Here we see a hand-blown clear glass stein with a green band of marquetry and an enameled scene and verse. Marquetry, as explained by SCI Master Steinologist Ron Fox in an article in Prosit in June 2004, Is the artistic technique of fusing two pieces of glass of different colors, as an item is made.
After the glass blower was satisfied that the clear glass body of this stein was the desired size and shape, he added a decorative stripe of green glass around the midsection. This operation had to be performed while both pieces of glass were still hot from the glass furnace. He used a hole in the side of the furnace to apply additional heat as he worked, in order to keep the glass from cooling. The next step was to fire polish the marquetry application by spinning the body against water soaked wooden paddles, reheating it periodically to maintain the plastic state of the glass. This had the effect of pushing the green glass into the surface of the clear glass body, and in fact, although the exterior surface is even, there is a distinct bulge on the inside resulting from this operation. Next the handle was applied, attaching it at the bottom first. Although it cannot be seen in these photos, the upper handle attachment actually covers a portion of the marquetry band.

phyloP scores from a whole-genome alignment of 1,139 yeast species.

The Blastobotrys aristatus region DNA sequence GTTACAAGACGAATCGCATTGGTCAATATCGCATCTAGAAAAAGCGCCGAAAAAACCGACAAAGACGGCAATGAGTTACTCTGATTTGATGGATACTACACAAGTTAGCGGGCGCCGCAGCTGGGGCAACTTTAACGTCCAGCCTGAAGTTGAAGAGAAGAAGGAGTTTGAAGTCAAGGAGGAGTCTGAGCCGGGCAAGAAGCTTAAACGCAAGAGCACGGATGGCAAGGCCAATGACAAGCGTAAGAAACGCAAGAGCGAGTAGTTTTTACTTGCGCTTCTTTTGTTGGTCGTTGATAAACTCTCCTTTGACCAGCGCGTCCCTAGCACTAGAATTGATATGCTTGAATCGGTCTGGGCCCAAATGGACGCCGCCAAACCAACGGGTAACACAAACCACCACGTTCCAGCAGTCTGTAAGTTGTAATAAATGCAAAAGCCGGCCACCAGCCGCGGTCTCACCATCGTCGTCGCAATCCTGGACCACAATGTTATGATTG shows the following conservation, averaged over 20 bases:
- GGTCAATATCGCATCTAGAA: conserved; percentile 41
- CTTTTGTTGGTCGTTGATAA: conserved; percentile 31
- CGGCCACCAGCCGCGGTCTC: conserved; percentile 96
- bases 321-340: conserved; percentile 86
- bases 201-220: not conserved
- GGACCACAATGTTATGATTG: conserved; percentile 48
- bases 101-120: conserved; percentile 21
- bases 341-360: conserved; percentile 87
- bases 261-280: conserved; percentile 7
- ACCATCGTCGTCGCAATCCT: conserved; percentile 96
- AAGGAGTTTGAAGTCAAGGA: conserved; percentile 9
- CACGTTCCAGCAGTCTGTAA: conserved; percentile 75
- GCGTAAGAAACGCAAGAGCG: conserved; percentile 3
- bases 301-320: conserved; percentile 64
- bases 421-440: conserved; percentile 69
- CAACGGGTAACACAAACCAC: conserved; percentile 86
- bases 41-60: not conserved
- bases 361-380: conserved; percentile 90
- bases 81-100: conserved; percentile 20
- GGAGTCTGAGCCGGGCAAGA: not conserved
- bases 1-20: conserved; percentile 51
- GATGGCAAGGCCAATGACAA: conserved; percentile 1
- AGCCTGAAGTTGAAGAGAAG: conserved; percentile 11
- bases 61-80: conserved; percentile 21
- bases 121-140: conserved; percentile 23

An annealing kiln is used to slowly cool glass to room temperature where it can be handled without any special precautions. At this point the body was turned over to the enameling shop for further decoration. The white enameled cats on the dark green marquetry band are quite striking. Two cats stalk a herring which is seen at the very front center of the stein, and above and below the green stripe is the verse given below the photo above.
Next stop was the addition of the pewter, which might have been done in a separate workshop within the glass factory, but more likely was done by a separate firm. At some point before it was sold the pewter lid on this piece received a presentation inscription - "To our dear Muscel on 20 August 1912 from the Bowling Club 'Fortuna' in Berlin."
But of course, we can't stop the description now. What is the meaning of the cats and the herring? The word Kater, or tomcat, also means hangover, for which herring are a traditional cure. This particular bit of symbolism is often seen on beer steins, because so many of us are familiar with the problem!